By Mary L. Robinson, Imagine Founder
For years after my father died my mom carried on at the holidays as if nothing had changed. Her intentions were good — to keep things the same and not bring any sadness into the room. But things weren’t the same, there was a person missing. My dad. The person who sawed off the bottom of the tree to fit into the tree stand. And who wired the tree with lights and watched as we all decorated it with the familiar ornaments and sipped hot chocolate. Except now I was the one trying to saw off the bottom of the tree and get the lights on just so the way my mom liked. His missing presence lodged itself like a lump in my throat and sometimes it was all I could do not to cry. Not to cry.
At Imagine we talk about the importance of having all of your feelings. Not just the ones that make other people comfortable. And not just to have them, but to express them whether by talking, writing, drawing, pounding on a pillow or kicking a ball. When we express our feelings it helps discharge some of the kinetic energy in our bodies that causes those lumps in our throat or makes us lash out at the ones we love. Putting words on our feelings helps us connect them to our thoughts which in turn helps us cope.
If you are grieving this holiday season whether because someone died or you had any type of loss, such as a relationship ending, the loss of a job or dream, a pet dying, an unexpected diagnosis, here are some tips to consider for getting through the next few weeks.
- Just say no. Permission to say no I can’t cook that, I can’t go there, I can’t decorate, bake cookies, buy presents. Whatever is on your “I should” list give yourself permission to say no. Once you’ve decided what you can or can’t do share these decisions with your friends and family. Decide together with your children what traditions to keep, what to let go of, or what new traditions to make.
- If you are grieving a death find ways to remember the person who died. Share memories, tell stories, play their favorite music or make their favorite recipe. Have a seat for them at the table with a plate decorated just for them by the kids. Or by you. Write a card or letter to the person who died or write memories on strips of paper and use them to make a chain to decorate the tree. Buy a gift the person would have liked and donate it to charity. (For more ideas see the bottom of this article for recommendations on ways to remember someone who had died.)
- Give yourself permission to rest. The holidays can be exhausting under the best of circumstances but never more so than when you are grieving. Grief takes a physical toll on our bodies and brains, not just an emotional toll. So stop, sit, close your eyes, and breathe.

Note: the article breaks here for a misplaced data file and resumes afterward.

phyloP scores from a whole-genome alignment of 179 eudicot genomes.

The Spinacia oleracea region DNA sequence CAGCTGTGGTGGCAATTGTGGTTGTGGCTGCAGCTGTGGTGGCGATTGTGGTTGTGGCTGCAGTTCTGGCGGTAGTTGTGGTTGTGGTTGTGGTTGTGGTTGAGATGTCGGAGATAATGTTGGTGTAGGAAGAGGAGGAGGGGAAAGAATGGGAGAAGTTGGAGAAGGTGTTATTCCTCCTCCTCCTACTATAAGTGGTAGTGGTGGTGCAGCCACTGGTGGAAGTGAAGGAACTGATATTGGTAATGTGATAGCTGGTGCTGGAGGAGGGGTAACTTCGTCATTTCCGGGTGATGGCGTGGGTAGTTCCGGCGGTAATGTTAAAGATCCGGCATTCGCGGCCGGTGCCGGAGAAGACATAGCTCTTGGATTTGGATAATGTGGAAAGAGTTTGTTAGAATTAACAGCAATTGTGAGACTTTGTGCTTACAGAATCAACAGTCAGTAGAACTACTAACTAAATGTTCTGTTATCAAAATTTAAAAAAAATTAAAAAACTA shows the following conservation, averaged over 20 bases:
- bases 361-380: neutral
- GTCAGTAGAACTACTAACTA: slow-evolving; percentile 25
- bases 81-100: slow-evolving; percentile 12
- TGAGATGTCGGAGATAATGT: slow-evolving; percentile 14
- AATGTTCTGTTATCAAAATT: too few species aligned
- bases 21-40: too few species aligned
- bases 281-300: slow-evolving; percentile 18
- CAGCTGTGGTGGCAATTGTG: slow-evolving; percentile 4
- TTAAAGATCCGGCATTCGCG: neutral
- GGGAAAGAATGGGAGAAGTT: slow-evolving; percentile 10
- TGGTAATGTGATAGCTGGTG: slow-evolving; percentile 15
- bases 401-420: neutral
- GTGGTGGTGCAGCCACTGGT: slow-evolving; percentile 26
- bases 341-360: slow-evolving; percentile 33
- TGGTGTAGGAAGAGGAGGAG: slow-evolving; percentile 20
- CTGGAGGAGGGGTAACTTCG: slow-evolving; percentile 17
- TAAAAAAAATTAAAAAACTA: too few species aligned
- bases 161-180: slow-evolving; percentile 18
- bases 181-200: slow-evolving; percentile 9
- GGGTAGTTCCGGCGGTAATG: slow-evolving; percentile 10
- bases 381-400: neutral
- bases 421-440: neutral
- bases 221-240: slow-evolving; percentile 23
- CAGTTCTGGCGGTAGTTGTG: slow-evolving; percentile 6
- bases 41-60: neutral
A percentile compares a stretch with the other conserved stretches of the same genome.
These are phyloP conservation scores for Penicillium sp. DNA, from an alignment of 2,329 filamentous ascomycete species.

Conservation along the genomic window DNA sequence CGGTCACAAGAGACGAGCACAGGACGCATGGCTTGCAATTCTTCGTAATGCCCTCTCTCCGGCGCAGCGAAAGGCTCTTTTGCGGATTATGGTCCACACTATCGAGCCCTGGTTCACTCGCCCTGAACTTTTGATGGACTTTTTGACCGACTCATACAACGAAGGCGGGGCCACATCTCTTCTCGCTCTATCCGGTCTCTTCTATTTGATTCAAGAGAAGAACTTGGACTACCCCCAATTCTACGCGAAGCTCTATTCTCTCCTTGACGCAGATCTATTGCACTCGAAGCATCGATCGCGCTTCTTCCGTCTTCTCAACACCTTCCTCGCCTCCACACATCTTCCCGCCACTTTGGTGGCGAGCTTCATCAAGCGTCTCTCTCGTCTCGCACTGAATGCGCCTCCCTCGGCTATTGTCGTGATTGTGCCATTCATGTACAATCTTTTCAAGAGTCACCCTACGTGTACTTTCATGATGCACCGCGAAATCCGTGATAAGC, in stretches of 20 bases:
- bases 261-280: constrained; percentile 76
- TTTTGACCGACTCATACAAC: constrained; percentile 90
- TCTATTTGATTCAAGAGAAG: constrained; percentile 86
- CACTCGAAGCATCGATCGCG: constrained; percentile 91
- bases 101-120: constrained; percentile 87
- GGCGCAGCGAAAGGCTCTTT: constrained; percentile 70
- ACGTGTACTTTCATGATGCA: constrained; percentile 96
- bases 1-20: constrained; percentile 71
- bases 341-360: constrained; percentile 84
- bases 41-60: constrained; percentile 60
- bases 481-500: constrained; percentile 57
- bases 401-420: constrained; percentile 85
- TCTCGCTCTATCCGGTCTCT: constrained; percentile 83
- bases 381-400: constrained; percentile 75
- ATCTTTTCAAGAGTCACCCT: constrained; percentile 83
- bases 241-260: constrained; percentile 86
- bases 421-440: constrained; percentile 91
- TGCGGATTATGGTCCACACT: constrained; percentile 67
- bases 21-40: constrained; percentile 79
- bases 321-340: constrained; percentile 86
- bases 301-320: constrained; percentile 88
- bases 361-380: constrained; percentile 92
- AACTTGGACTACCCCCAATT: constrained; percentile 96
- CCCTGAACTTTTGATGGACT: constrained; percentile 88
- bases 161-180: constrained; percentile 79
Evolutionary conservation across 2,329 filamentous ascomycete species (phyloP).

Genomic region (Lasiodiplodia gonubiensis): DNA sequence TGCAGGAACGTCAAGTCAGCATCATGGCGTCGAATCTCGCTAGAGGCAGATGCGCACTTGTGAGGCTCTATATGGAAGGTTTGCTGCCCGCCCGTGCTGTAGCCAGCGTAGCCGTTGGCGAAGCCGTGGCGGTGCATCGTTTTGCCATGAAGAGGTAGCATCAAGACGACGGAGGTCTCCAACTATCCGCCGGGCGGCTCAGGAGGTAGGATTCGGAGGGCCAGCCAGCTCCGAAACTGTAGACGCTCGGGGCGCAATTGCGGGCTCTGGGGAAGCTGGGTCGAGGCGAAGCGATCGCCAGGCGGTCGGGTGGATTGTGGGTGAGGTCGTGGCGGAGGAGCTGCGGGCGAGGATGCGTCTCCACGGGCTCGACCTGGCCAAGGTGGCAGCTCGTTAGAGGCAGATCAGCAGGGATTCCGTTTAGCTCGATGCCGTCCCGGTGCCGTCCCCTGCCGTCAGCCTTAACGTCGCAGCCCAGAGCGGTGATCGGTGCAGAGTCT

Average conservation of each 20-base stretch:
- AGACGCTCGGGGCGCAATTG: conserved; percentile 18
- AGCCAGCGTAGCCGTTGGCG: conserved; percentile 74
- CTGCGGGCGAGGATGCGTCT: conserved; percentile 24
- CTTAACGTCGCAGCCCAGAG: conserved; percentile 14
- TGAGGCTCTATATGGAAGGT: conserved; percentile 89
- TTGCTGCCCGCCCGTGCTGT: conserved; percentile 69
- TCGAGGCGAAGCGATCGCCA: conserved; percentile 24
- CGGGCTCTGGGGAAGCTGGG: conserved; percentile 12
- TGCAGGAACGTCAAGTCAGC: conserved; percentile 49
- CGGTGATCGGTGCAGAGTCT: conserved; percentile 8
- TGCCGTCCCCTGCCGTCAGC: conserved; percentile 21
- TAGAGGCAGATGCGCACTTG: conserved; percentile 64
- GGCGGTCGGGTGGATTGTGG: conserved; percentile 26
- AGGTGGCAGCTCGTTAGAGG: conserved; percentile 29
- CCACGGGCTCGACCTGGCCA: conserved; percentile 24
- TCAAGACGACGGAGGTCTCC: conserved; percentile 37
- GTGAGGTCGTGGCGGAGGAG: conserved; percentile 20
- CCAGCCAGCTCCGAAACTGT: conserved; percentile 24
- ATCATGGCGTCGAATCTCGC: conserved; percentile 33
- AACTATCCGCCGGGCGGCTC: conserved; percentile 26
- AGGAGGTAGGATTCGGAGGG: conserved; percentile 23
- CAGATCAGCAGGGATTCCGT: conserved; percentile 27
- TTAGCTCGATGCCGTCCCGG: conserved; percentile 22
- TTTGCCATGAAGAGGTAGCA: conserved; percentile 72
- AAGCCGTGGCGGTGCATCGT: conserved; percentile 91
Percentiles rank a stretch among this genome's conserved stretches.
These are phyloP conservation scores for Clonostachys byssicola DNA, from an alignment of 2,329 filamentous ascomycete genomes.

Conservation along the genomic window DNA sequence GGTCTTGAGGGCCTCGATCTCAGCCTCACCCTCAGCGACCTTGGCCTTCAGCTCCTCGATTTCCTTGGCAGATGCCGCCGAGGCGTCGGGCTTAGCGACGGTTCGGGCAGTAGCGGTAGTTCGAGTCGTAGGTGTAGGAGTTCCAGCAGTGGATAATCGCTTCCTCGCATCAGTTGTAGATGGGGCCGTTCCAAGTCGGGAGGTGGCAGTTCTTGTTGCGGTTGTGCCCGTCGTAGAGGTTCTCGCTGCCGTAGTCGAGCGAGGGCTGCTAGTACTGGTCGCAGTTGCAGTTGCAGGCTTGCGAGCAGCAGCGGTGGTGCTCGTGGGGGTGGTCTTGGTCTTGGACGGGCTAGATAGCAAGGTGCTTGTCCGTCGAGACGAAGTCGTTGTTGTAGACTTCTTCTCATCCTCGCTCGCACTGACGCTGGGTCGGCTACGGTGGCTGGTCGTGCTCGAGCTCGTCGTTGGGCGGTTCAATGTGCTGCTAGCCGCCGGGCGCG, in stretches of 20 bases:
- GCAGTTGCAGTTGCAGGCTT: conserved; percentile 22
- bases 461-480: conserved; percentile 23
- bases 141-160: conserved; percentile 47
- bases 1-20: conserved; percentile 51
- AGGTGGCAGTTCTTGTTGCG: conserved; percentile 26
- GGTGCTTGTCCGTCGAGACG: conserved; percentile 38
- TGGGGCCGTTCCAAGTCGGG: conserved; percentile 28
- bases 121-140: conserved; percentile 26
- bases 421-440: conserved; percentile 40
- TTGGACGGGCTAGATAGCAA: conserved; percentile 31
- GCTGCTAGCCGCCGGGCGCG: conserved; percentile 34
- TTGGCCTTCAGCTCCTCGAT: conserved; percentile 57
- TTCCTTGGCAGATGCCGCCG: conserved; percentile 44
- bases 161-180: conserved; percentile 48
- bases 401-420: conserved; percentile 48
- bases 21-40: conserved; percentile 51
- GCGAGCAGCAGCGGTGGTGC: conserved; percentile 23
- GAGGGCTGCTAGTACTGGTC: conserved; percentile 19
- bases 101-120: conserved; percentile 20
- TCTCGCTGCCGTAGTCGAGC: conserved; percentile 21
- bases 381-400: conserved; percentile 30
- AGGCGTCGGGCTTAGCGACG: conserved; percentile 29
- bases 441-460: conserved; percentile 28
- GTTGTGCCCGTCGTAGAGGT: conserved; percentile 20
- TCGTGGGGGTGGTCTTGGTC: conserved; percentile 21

- Involve your children in discussions about what they would like to do this year. Give them choices such as should we make dad’s favorite desert or something new? Should we cut down the tree at the same farm or get an artificial tree like Aunt Jane? You may decide to keep everything the same or change some things and not others. Decide together as a family and compromise when needed.
- Don’t go. Just because you were invited and you always go doesn’t mean you have to this year. Or go but set boundaries for how long you are going to stay. Some people want to be around others and some people prefer a quieter time with less people. You get to decide.
- Make a plan and check it twice. We suggest taking the time to sit down with your children and make a plan. Let everyone know their thoughts and opinions matter. Because grief is so unique to each individual you may all have different needs and ideas. Ask clarifying questions and encourage family members to find solutions that work for everyone. Consider too what the holiday meant for the person who died and what does each family member need for support. Some people need hugs and listening and others need to keep busy and active.
During the holidays it is especially important to reach out for support. Who are the people who really know how to listen? Who will let you have all your feelings? Surround yourself as much as possible with people like this.
If you are feeling overwhelmed or in crisis, call Caring Contact at 908-232-2880 or text “heart” to 741-741.
If you are between the ages of 10 and 24, live in New Jersey, and need to talk about an issue or problem that you are facing, call 888-222-2228 anytime or text 888-222-2228.
If you are feeling suicidal, call 800-273-8255.
Remember, just say no. No is a complete sentence. You can say “no thank you” if you feel more words are needed. Take care of yourself this holiday season. We are here if you need us.